We ham use specialized software for digital signal receiving. The problem with this software it would not work with the $166.380 pulse code modulation. The code looks like noise to the noise blanking and digital signal processing the ham software use. it does wok with the CTT FSK frequency shift keying.

I had a noise problem on 166.380 that turn out to be an exhaust fan about 25 feet from my receiver.

Now about cavity filters. When I win the lottery I will build the ultimate Motus station using cavity filter with with six 434 MHZ five LFA yagi and on high gain vertical, five 166.380 mhz yagi and one high gain vertical with LMR500 yes LMR500 coax on a high tower.

So much for my rant. Just my opinion and as said your mileage may very. I can be contacted at Glenn

Will take a look at those LFA’s, I know very little about them.

Indeed, the stations use LMR400 with good connectors.

I have a spare “small” 166 yagi, so the next step for Sylvan Lake will be to go out with it and an AirSpy SDR and see if we can localize the noise source. The noise is very consistent and only on one of three 166 antennas.

That would be a very nice “lottery” station. You might need to check with Thorsten to see if the Sensorgnome can handle that many channels! ;)

Re: Bias-T, you can enable the Bias-T power on FCDs by adding a section to /etc/sensorgnome/acquisition.json, specifically in the funcubeProPlus plan in the devParams section, add something like:

“name”: “bias_tee”,
“schedule”: {
“type”: “Constant”,
“value”: 1

beware of the trailing commas after } in json: no comma before an outer closing }
You can also enable the boas tee via cmdline. Run fcd -l to get the list of FCDs, look at the enum values, then run fcd -w 0x10 1 to enable and fcd -w 0x10 0 to disable, fcd -r 0x10 reads the current value.
I have not tested the above, only read the code ;-) Lemme know if it doesn’t work.
Warning: enabling the Bias-T in the acquisition file enables it for all FCDs, so ensure you do not have an electrically shorted antenna on any.
I will add something equivalent for rtl-sdr.
I don’t know what to think about a UI toggle 'cause inadvertently toggling that with an electrically short antenna could burn something out

Thanks for that Thorsten. You’ve inspired me to dig around a bit. I’m leaning toward the command line instruction, would definitely need the function to be FCD specific.

Lol, i had the same thought, would a UI toggle be “too easy” and eventually get me on a short circuit. Likely. :)

I’m curious what you find out with the Airspy SDR. I spent some time looking at an rtlsdr attached to the antenna I have pointed towards town and I kind’a concluded that I couldn’t see anything of interest, despite the fact that it gets a fair number of spurious pulses. I first tried to see the transmissions of my test tag to have some form of baseline/reference. That proved to be extremely difficult. I could only manage using SDRangel, none of the other programs could show me the pulses. (The UI of SDRangel is, let’s say, “quite something”…) This is what I managed to capture:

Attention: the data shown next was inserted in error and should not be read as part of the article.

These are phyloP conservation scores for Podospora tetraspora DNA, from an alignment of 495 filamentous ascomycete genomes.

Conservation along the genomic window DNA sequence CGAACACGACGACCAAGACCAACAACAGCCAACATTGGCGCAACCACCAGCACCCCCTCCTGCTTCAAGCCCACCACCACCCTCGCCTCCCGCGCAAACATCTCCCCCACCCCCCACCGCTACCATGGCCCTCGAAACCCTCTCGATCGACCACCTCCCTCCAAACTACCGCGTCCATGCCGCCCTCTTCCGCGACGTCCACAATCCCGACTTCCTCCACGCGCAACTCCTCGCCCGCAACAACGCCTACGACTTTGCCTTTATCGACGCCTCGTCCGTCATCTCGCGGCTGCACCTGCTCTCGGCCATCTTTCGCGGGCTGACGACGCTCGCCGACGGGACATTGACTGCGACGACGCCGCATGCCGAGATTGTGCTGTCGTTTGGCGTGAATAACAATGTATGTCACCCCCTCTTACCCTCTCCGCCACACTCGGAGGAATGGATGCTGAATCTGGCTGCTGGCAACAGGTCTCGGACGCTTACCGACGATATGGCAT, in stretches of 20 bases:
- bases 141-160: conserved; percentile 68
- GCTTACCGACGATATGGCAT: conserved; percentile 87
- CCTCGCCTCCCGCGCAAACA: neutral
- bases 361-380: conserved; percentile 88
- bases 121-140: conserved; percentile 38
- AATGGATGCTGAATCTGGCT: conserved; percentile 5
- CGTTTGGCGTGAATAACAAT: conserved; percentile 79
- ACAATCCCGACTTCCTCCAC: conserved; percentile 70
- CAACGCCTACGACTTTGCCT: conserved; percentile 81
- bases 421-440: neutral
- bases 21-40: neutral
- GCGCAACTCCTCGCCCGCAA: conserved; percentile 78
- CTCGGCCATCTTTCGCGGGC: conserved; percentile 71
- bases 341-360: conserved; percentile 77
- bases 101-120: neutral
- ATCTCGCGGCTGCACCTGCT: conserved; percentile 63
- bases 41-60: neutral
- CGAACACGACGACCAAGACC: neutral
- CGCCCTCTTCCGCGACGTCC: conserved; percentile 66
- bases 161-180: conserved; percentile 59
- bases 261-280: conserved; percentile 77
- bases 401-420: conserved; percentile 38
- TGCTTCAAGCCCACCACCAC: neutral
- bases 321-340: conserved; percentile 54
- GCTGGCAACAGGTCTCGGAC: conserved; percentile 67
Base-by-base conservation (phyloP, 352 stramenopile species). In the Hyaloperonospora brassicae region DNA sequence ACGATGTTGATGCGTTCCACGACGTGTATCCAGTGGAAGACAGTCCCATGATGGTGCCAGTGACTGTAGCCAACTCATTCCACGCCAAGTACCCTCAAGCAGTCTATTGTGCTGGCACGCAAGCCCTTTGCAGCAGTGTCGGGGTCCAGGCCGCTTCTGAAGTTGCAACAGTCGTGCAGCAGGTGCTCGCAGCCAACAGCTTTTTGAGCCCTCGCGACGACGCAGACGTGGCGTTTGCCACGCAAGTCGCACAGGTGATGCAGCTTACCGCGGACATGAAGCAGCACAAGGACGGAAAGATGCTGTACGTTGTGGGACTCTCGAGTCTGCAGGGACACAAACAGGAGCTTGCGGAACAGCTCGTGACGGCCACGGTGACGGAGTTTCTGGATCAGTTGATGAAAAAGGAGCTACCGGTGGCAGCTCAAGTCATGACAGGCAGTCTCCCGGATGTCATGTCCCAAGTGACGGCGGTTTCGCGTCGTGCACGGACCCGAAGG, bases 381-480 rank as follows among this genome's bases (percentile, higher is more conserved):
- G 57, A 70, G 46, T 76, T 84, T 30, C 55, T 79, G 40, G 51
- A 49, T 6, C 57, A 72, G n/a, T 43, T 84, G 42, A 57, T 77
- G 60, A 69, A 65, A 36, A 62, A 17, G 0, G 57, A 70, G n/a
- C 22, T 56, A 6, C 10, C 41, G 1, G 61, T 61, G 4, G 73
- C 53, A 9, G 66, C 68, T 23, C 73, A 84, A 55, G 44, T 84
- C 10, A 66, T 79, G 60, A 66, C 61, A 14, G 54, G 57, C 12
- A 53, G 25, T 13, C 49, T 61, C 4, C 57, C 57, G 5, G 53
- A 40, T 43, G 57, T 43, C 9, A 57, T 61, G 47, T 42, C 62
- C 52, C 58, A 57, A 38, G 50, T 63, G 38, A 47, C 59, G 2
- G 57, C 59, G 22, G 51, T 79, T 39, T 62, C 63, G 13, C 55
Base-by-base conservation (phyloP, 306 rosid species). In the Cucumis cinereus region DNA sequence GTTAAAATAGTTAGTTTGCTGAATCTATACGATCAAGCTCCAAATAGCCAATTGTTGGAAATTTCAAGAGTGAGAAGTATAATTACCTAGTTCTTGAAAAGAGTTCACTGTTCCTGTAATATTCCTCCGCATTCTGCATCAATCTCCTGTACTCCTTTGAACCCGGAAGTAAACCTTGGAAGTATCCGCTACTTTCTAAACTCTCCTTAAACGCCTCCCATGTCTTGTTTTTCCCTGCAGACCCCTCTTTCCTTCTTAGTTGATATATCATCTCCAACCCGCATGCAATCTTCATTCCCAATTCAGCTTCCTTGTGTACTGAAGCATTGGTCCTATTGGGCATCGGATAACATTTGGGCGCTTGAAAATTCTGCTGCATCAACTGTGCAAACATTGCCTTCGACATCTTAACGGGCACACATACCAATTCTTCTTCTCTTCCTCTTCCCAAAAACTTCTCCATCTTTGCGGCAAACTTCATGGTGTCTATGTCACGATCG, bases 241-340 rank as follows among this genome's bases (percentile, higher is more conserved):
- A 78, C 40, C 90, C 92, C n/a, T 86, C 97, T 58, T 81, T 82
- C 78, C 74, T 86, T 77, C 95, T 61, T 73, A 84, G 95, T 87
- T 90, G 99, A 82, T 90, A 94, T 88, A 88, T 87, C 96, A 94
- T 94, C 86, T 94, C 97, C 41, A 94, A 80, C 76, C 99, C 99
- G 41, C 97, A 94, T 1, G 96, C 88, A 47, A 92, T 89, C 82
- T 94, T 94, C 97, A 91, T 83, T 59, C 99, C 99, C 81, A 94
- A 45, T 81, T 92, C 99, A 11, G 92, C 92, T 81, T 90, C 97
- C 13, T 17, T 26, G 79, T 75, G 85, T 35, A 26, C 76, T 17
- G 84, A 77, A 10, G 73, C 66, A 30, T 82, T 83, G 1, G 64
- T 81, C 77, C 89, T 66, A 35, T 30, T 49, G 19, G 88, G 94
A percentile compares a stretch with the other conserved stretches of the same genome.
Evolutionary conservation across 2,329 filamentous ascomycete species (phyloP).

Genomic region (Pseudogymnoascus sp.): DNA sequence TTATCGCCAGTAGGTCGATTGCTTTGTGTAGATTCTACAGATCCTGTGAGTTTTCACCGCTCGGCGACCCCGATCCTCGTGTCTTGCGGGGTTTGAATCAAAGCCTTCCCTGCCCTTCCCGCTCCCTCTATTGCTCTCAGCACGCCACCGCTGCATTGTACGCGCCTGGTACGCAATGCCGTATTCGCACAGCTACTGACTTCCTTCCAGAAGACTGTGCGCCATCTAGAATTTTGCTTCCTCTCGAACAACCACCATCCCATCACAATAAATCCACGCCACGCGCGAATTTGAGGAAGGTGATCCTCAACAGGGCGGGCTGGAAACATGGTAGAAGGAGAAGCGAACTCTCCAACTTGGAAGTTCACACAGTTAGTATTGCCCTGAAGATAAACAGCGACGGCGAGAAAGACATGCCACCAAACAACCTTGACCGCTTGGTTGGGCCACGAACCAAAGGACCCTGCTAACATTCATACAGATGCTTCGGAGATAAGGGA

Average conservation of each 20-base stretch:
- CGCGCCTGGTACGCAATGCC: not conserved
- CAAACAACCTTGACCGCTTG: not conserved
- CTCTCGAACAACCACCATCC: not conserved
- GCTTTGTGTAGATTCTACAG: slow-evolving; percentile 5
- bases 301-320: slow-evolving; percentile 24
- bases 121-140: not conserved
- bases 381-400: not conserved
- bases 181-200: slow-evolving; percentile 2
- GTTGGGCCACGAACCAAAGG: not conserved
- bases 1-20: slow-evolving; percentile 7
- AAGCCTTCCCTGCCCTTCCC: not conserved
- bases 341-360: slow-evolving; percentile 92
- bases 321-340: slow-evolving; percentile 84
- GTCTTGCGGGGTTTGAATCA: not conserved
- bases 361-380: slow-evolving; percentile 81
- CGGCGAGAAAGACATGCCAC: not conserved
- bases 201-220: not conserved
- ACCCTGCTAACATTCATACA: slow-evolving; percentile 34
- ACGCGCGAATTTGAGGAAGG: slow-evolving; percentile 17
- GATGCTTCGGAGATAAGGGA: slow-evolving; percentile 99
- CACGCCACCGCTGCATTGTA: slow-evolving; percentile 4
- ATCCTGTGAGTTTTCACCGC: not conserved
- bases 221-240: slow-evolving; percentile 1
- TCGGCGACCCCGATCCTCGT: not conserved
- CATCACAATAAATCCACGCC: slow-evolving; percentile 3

In the waterfall display, the tag transmission is shown as the 4 small vertically aligned red dots. The other streaks are other stuff. Each dot is ~2.5 milliseconds tall so they zip through that waterfall display in a fraction of a second. a real test to how fast I could hit the pause button! You’ll notice that the spectrum view at the top doesn’t show anything for the tag. The right-hand display has the pulses which far outnumber actual tag detections.

With some more tweaking of “max hold” I can get the tag transmissions into the spectrogram:

The tag transmissions are the “Eiffel tower” in the middle. There is what looks like an FSK signal in the waterfall right next to it (166.363 Mhz) and somethings else “further away” around 166.575Mhz.

I found all this “interesting” but I could not correlate anything with the noise pulses detected. Looking at the spectrogram you might shout out “that’s it! something is transmitting really close by” but it was intermittent and not correlated with noise pulses. So I kind’a concluded that as interesting and challenging as these images were to capture they were not helping me with determining the source/cause of the noise pulses. I hope your situation will bring up something more useful!


I just built 2 sensorgnomes using the Nooelec RTL-SDR v5 SDR - NESDR Smart HF/VHF/UHF (100kHz-1.75GHz). now I did see that V4 was compatible I assumed V5 would work too. but after seeing this thread I thought I would check to see if there was any info on compatibility. I am trying to find someone that has some tags that will allow me to verify it but that is still in the works. Any information would be helpful.


Please be aware that while I have made the changes necessary for v4 dongles in the codebase I have not released a build with them. I’ve been sick and everything has been slow…

Be careful about mixing v4/v5/vN. There is no company that owns “rtl-sdr”: it’s like saying “a cell phone”, Google’s cell phone version numbers have nothing to do with Samsung’s. The “v4” dongles we talked about in this thread are made by (a company) and the “NESDR SMArt v5” you mention is made by Nooelec – a different company.

The v4 uses the multiple inputs of the out-of-production R828D tuner to support a couple of broad input filters. The correct filter has to be chosen by the software for this to work. This required an enhancement of the ubiquitous librtlsdr library and this is why it’s not instantly compatible.

I’m not seeing anything in the Nooelec NESDR SMArt v5 that would cause an incompatibility. It does add a diplexer at the input to allow for direct sampling of HF frequencies (which is of no use to Motus) and I wonder what the impact on higher frequencies is. Any component added to the RF input introduces noise and signal-to-noise is the main disadvantage of rtl-sdrs vs. FCDs, so I’d tread with caution.

This is the info I’m seeing: